Interesting crewing concept for the sloop (8 man core crew plus up to 32 mission specialists with an additional 40 Pax short term).

Some comments have been it needs more power for faster transit.  The counter argument is less power = less cost = more hulls = more presence = fewer transits (ie more likely to have a vessel where and when you need it).



Black Swan Sloop.

Interesting that her dimensions are broadly equivalent to the AOPS, Svalbard and Barentshav (which the author cites as an antecedent).

But back to ERC's question on the MCDVs.  We have them.  And if hull speed is becoming less of an issue and unmanned vehicles more of an issue what can you cram into an MCDV?

Scan Eagles apparently.  How about UUV towed sonar arrays?  Long Range 10 tonne UUVs?  VTOL UAVs?  Better sea boats (Danish LCPs?)
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Offline Chris Pook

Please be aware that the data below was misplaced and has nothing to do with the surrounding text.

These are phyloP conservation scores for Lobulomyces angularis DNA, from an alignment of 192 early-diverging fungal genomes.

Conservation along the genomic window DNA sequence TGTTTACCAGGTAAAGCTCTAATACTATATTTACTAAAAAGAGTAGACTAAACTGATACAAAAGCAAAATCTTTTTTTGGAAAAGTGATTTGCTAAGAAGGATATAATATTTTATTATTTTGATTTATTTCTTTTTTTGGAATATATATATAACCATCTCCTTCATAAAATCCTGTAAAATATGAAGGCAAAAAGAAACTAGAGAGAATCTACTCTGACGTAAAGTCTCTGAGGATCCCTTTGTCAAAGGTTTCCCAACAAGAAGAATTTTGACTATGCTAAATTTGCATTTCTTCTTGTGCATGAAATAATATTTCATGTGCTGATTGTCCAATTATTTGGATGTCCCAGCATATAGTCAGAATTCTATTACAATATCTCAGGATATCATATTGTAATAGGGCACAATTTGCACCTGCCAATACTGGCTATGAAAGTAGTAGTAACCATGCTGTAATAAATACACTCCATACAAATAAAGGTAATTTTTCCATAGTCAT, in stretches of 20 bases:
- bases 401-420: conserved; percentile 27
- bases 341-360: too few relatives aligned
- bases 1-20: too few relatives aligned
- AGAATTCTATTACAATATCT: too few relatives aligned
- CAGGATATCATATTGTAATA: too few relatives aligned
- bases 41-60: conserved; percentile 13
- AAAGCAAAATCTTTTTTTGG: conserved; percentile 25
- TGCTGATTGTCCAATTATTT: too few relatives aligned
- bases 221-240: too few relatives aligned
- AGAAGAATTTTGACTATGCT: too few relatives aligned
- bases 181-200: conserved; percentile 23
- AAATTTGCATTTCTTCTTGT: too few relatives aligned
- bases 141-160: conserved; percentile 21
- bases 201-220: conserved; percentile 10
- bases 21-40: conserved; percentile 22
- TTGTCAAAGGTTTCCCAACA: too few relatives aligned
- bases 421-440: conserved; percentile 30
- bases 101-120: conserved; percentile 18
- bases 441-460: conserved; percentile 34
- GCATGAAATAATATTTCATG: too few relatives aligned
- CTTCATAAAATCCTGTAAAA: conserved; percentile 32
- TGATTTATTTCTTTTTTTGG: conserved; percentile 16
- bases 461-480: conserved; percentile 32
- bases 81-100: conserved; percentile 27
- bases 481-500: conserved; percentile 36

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Re: The End of the MCDVs
« Reply #61 on: August 29, 2013, 15:32:08 »




Additional Swan Concept images
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Re: The End of the MCDVs
« Reply #62 on: August 29, 2013, 22:45:32 »
Quote
322. Cost. A preliminary estimate21 for the unit production cost of the
sloop-of-war, built in a UK shipyard, using commercial norms, is £65M at
2010 financial conditions. Further work would be required to calculate these
savings and the through-life costs of the platform. However, with a small core
crew, reduced fuel burn, easy access to fewer onboard sensors and a
markedly reduced maintenance burden, not only will the ship’s availability
increase but its overall cost will be far less than current warships. This figure
does not take into account the cost of capability packages.

From the Black Swan JCN Chapter 3.

Anticipated Unit Cost Budget (2010) 65 MUKP or 100 MUSD. 

This is about 60% of the Holland class OPV but the Holland spends a fair bit of cash on its Integrated Mission Mast and has larger fixed weapons array than envisioned for the Black Swan.
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Offline Underway

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Re: The End of the MCDVs
« Reply #63 on: August 30, 2013, 20:23:50 »